SYSTEM EXAMPLE B
    Protocol               Network              Site        LSN        FREQ TX               FREQ RX               SORT
    TIII,                        2:1,                         57,          1,          XXX.XXXX,           XXX.XXXX,            0; NID conflict

    DSDPlus.networks

    SYSTEM EXAMPLE A
    Protocol               Network              Site        “network name”              TIIIareaLength
    TIII,                        1:1,                         1.1,         “SYSTEM A”,                       0                              ; NID conflict
    SYSTEM EXAMPLE B
    Protocol               Network              Site        “network name”
    TIII,                        2:1,                         57,          “SYSTEM B”,                      0                               ; NID conflict

    DSDPlus.sites

    SYSTEM EXAMPLE A
    Protocol               Network              Site        “Site name”
    TIII,                        1:1,                         1.1,         “Melbourne”     ; NID conflict
    SYSTEM EXAMPLE B
    Protocol               Network              Site        “Site name”
    TIII,                        2:1,                         57,          “Ballarat”             ; NID conflict

    Once completed, the ‘NID conflict’ part will change to ‘NID conflict resolved’. Unfortunately not all will though.

    An example of all the data being typed into DSDPlus files are as followed;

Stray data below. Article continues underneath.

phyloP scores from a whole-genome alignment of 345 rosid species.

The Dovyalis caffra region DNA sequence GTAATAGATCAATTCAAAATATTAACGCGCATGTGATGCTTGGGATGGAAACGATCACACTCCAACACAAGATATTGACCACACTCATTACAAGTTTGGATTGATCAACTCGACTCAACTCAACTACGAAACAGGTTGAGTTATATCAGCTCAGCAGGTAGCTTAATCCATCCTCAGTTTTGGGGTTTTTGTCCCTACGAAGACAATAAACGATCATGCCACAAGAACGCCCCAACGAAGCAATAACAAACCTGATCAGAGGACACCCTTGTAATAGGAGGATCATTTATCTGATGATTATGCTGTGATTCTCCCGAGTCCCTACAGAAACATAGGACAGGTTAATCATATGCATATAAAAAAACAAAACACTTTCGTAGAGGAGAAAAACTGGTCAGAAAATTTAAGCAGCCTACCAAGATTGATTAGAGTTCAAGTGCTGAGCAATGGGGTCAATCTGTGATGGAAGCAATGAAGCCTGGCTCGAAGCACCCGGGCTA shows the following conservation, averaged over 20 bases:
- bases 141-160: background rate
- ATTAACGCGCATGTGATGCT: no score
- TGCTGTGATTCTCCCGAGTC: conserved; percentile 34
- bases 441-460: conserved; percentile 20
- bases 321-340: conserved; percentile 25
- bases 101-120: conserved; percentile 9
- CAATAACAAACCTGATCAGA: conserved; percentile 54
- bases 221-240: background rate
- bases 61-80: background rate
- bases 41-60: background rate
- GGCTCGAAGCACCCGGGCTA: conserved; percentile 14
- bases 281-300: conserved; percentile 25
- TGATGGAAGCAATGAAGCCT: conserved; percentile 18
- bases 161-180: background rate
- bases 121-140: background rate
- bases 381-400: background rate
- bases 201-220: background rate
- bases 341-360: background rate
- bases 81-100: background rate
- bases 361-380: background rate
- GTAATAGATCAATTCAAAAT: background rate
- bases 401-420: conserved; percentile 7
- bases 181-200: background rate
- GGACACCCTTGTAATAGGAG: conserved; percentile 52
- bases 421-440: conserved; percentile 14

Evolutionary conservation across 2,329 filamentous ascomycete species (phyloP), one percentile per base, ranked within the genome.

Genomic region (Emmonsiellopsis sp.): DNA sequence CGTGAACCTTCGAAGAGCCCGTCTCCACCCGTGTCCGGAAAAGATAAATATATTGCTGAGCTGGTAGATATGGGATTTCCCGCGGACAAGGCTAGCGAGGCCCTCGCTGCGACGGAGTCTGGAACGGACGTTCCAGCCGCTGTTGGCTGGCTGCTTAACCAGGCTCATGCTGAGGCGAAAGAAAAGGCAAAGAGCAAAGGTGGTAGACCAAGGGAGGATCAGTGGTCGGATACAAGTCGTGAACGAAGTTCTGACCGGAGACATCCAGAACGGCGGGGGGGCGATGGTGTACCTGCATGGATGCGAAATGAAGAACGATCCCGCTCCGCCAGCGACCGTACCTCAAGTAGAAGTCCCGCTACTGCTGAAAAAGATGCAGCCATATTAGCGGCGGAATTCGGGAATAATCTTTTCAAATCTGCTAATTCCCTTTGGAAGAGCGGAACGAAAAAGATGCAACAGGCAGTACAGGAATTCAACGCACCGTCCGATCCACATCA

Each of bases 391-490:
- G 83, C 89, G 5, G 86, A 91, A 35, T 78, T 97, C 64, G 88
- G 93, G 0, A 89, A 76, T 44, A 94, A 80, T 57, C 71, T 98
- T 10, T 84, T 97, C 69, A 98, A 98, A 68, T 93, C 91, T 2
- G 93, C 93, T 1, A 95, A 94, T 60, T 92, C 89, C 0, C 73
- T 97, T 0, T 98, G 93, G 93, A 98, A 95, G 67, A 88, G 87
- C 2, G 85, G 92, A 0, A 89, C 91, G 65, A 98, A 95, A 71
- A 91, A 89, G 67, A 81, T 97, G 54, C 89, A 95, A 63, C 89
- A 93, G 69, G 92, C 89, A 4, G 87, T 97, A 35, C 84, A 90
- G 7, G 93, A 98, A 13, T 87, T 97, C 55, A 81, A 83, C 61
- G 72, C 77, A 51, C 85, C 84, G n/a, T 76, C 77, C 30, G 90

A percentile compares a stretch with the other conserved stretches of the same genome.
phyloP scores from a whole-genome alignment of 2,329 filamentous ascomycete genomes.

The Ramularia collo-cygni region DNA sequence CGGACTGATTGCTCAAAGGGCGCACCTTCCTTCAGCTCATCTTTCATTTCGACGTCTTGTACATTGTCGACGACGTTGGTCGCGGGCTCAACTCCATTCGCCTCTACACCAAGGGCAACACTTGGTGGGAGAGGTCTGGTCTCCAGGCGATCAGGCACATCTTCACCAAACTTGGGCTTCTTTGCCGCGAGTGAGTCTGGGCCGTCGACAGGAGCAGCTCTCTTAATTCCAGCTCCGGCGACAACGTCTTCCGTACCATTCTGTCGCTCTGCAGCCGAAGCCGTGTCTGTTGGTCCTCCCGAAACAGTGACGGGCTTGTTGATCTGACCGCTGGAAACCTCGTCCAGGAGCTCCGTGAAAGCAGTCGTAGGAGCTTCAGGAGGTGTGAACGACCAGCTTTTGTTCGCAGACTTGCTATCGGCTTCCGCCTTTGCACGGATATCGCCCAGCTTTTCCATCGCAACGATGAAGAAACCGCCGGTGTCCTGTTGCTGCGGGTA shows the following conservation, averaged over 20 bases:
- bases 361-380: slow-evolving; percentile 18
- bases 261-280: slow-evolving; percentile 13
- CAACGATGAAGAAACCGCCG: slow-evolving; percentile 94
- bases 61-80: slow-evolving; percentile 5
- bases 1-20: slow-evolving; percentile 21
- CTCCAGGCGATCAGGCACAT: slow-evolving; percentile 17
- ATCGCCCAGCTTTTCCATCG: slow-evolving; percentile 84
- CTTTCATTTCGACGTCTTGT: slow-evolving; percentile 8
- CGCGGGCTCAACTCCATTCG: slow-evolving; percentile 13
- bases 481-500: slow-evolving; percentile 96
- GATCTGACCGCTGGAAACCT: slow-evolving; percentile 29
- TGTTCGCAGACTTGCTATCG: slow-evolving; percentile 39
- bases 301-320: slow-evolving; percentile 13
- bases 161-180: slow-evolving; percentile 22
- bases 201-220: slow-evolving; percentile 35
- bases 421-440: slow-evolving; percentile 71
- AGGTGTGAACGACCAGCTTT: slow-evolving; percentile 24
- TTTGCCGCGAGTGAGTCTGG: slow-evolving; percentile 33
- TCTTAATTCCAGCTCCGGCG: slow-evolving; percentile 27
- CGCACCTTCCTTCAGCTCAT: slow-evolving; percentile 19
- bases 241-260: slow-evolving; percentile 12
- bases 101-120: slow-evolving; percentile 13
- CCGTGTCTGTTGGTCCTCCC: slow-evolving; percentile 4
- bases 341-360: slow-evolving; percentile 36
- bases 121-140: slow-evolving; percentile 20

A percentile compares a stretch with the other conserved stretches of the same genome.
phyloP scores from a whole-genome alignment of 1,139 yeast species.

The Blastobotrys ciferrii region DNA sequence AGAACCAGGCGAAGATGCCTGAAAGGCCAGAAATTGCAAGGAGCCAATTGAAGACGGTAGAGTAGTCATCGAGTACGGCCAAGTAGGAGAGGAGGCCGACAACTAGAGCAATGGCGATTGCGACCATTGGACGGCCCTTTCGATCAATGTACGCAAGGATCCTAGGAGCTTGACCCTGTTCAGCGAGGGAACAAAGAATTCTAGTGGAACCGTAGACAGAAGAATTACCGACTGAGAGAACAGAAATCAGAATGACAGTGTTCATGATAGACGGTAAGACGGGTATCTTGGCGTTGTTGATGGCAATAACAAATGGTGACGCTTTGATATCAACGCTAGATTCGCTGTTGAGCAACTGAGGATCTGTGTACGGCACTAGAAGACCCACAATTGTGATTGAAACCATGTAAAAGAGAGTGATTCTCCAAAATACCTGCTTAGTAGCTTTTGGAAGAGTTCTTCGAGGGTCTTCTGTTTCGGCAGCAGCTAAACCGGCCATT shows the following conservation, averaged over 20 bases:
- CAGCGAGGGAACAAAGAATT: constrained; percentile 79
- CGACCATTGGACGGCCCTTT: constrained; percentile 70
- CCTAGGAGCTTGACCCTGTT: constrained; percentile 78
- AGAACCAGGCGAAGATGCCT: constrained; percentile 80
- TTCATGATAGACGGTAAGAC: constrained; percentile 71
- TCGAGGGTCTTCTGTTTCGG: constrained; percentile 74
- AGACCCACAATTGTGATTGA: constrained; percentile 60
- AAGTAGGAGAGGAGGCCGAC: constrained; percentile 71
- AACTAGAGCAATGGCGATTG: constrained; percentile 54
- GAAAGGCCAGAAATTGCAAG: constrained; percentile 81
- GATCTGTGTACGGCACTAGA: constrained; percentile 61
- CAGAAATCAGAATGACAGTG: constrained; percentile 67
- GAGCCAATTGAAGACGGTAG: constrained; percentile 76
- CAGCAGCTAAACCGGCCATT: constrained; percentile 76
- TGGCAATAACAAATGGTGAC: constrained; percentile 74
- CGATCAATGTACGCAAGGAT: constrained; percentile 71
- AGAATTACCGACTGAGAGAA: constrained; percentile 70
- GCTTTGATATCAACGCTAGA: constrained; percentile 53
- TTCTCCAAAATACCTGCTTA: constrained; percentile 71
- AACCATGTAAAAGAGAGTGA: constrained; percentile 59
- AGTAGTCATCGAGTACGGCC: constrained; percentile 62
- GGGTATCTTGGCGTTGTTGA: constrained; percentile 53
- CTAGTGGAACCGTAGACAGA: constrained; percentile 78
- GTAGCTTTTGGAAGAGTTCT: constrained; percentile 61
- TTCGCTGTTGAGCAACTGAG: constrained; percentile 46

DSDPlus.frequencies file
    Go to the bottom of file page

    ;SYSTEM EXAMPLE A

    TIII,                          1:1,     57, 1, XXX.XXXX, XXX.XXXX, 0; NID conflict

    TIII,                          1:1,     57, 3, XXX.XXXX, XXX.XXXX, 0;  NID conflict

    TIII,                          1:1,     57, 5, XXX.XXXX, XXX.XXXX, 0;  NID conflict

    ;SYSTEM EXAMPLE B

    TIII,                          2:1,   1.1,  1, XXX.XXXX, XXX.XXXX, 0;  NID conflict

    TIII,                          2:1,   1.1,  3, XXX.XXXX, XXX.XXXX, 0;  NID conflict

    TIII,                          2:1,   1.1,  5, XXX.XXXX, XXX.XXXX, 0;  NID conflict

    DSDPlus.networks file
    Go to the bottom of file page

    TIII,      1:1, “SYSTEM EXAMPLE A”, 0;  NID conflict

    TIII,      2:1, “SYSTEM EXAMPLE B”, 0;  NID conflict

    DSDPlus.sites file
    Go to the bottom of file page

    TIII,     1:1,    1.1,   “SYSTEM EXAMPLE A – MELBOURNE”;  NID conflict

    TIII,     2:1,    57,   “SYSTEM EXAMPLE B – BALLARAT”; NID conflict

    DSDPlus.siteLoader file
    Go to the bottom of file page

    TIII,          1:1,     1.1,   “SYSTEM EXAMPLE A – MELBOURNE”

    TIII,          2:1,     57,   “SYSTEM EXAMPLE B – BALLARAT”

    To add to this the DSDPlus.radios file will add radio ID’s for 2 separate systems so a radio alias can be assigned to each individual radio ID that is displayed for each system.

    It should be noted that this will only operate on DSDPlus under the FMPCC/VC software portion of the application.

    If you have further questions to this please don’t hesitate to sign up to our vrz.boards.net forum and ask the resident DSD guru Smiley for any tips and tricks to make your radio scanning days more interesting.

    I’d like to thank Smiley for his work, effort, participation and willingness to share his knowledge base. It is greatly appreciated.

    Stay safe folks and happy scanning!



    Categories:General, Hobby Chat, Software Defined Radio